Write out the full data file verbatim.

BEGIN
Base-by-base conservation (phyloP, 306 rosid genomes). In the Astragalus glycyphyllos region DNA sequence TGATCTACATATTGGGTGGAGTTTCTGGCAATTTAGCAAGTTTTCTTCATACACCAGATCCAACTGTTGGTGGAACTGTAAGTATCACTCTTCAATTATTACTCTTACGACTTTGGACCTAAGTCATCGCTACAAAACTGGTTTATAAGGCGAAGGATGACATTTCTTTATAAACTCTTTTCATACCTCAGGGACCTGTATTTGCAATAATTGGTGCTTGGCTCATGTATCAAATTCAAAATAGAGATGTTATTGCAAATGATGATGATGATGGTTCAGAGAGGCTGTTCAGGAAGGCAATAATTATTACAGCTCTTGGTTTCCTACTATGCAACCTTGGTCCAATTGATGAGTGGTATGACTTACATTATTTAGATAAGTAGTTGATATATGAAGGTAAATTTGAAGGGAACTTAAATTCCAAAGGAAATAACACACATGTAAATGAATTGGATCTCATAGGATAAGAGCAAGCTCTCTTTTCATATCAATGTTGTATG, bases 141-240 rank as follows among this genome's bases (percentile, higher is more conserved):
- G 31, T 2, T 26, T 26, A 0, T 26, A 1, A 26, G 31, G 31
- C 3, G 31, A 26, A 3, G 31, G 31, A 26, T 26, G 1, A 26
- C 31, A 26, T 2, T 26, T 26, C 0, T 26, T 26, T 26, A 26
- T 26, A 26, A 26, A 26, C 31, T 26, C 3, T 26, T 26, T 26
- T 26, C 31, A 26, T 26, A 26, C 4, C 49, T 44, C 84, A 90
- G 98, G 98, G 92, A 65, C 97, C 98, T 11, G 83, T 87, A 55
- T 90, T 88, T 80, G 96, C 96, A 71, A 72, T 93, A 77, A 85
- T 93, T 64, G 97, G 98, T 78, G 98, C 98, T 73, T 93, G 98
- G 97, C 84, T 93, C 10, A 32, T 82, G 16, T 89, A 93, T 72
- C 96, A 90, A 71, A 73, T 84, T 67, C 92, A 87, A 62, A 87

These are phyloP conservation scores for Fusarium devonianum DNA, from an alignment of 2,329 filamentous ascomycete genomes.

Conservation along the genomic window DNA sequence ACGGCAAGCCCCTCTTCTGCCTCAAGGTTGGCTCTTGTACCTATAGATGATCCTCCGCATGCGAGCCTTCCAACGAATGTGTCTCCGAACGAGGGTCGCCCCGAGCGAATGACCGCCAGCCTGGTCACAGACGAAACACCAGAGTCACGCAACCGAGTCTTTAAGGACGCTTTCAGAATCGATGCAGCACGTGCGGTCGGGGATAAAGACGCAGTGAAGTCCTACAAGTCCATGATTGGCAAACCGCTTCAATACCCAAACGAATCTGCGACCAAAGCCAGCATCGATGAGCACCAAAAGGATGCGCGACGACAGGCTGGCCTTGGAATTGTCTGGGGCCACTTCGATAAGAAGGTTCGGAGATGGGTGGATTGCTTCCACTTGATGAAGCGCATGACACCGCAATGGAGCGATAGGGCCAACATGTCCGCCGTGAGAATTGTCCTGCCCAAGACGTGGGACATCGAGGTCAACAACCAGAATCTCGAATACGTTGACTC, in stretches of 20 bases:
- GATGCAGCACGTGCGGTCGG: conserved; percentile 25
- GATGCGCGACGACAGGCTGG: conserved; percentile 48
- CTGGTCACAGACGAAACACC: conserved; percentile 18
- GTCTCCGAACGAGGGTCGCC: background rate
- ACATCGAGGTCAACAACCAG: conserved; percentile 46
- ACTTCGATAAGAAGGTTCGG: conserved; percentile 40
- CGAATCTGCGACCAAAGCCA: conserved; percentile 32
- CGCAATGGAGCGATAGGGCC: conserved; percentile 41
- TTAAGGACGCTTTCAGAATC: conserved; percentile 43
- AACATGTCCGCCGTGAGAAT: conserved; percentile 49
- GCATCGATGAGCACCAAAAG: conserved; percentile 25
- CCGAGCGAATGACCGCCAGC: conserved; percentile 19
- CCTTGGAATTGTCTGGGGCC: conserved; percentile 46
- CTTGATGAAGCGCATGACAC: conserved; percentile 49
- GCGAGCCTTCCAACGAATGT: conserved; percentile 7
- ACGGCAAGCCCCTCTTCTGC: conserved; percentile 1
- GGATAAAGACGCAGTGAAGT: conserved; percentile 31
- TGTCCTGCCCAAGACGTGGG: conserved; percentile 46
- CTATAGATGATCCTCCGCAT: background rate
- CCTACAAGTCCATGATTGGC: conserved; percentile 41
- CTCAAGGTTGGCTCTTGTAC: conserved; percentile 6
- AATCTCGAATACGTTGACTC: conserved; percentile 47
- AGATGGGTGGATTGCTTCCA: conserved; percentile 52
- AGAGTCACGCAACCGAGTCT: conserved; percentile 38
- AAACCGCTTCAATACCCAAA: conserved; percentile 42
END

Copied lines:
Base-by-base conservation (phyloP, 306 rosid genomes). In the Astragalus glycyphyllos region DNA sequence TGATCTACATATTGGGTGGAGTTTCTGGCAATTTAGCAAGTTTTCTTCATACACCAGATCCAACTGTTGGTGGAACTGTAAGTATCACTCTTCAATTATTACTCTTACGACTTTGGACCTAAGTCATCGCTACAAAACTGGTTTATAAGGCGAAGGATGACATTTCTTTATAAACTCTTTTCATACCTCAGGGACCTGTATTTGCAATAATTGGTGCTTGGCTCATGTATCAAATTCAAAATAGAGATGTTATTGCAAATGATGATGATGATGGTTCAGAGAGGCTGTTCAGGAAGGCAATAATTATTACAGCTCTTGGTTTCCTACTATGCAACCTTGGTCCAATTGATGAGTGGTATGACTTACATTATTTAGATAAGTAGTTGATATATGAAGGTAAATTTGAAGGGAACTTAAATTCCAAAGGAAATAACACACATGTAAATGAATTGGATCTCATAGGATAAGAGCAAGCTCTCTTTTCATATCAATGTTGTATG, bases 141-240 rank as follows among this genome's bases (percentile, higher is more conserved):
- G 31, T 2, T 26, T 26, A 0, T 26, A 1, A 26, G 31, G 31
- C 3, G 31, A 26, A 3, G 31, G 31, A 26, T 26, G 1, A 26
- C 31, A 26, T 2, T 26, T 26, C 0, T 26, T 26, T 26, A 26
- T 26, A 26, A 26, A 26, C 31, T 26, C 3, T 26, T 26, T 26
- T 26, C 31, A 26, T 26, A 26, C 4, C 49, T 44, C 84, A 90
- G 98, G 98, G 92, A 65, C 97, C 98, T 11, G 83, T 87, A 55
- T 90, T 88, T 80, G 96, C 96, A 71, A 72, T 93, A 77, A 85
- T 93, T 64, G 97, G 98, T 78, G 98, C 98, T 73, T 93, G 98
- G 97, C 84, T 93, C 10, A 32, T 82, G 16, T 89, A 93, T 72
- C 96, A 90, A 71, A 73, T 84, T 67, C 92, A 87, A 62, A 87

These are phyloP conservation scores for Fusarium devonianum DNA, from an alignment of 2,329 filamentous ascomycete genomes.

Conservation along the genomic window DNA sequence ACGGCAAGCCCCTCTTCTGCCTCAAGGTTGGCTCTTGTACCTATAGATGATCCTCCGCATGCGAGCCTTCCAACGAATGTGTCTCCGAACGAGGGTCGCCCCGAGCGAATGACCGCCAGCCTGGTCACAGACGAAACACCAGAGTCACGCAACCGAGTCTTTAAGGACGCTTTCAGAATCGATGCAGCACGTGCGGTCGGGGATAAAGACGCAGTGAAGTCCTACAAGTCCATGATTGGCAAACCGCTTCAATACCCAAACGAATCTGCGACCAAAGCCAGCATCGATGAGCACCAAAAGGATGCGCGACGACAGGCTGGCCTTGGAATTGTCTGGGGCCACTTCGATAAGAAGGTTCGGAGATGGGTGGATTGCTTCCACTTGATGAAGCGCATGACACCGCAATGGAGCGATAGGGCCAACATGTCCGCCGTGAGAATTGTCCTGCCCAAGACGTGGGACATCGAGGTCAACAACCAGAATCTCGAATACGTTGACTC, in stretches of 20 bases:
- GATGCAGCACGTGCGGTCGG: conserved; percentile 25
- GATGCGCGACGACAGGCTGG: conserved; percentile 48
- CTGGTCACAGACGAAACACC: conserved; percentile 18
- GTCTCCGAACGAGGGTCGCC: background rate
- ACATCGAGGTCAACAACCAG: conserved; percentile 46
- ACTTCGATAAGAAGGTTCGG: conserved; percentile 40
- CGAATCTGCGACCAAAGCCA: conserved; percentile 32
- CGCAATGGAGCGATAGGGCC: conserved; percentile 41
- TTAAGGACGCTTTCAGAATC: conserved; percentile 43
- AACATGTCCGCCGTGAGAAT: conserved; percentile 49
- GCATCGATGAGCACCAAAAG: conserved; percentile 25
- CCGAGCGAATGACCGCCAGC: conserved; percentile 19
- CCTTGGAATTGTCTGGGGCC: conserved; percentile 46
- CTTGATGAAGCGCATGACAC: conserved; percentile 49
- GCGAGCCTTCCAACGAATGT: conserved; percentile 7
- ACGGCAAGCCCCTCTTCTGC: conserved; percentile 1
- GGATAAAGACGCAGTGAAGT: conserved; percentile 31
- TGTCCTGCCCAAGACGTGGG: conserved; percentile 46
- CTATAGATGATCCTCCGCAT: background rate
- CCTACAAGTCCATGATTGGC: conserved; percentile 41
- CTCAAGGTTGGCTCTTGTAC: conserved; percentile 6
- AATCTCGAATACGTTGACTC: conserved; percentile 47
- AGATGGGTGGATTGCTTCCA: conserved; percentile 52
- AGAGTCACGCAACCGAGTCT: conserved; percentile 38
- AAACCGCTTCAATACCCAAA: conserved; percentile 42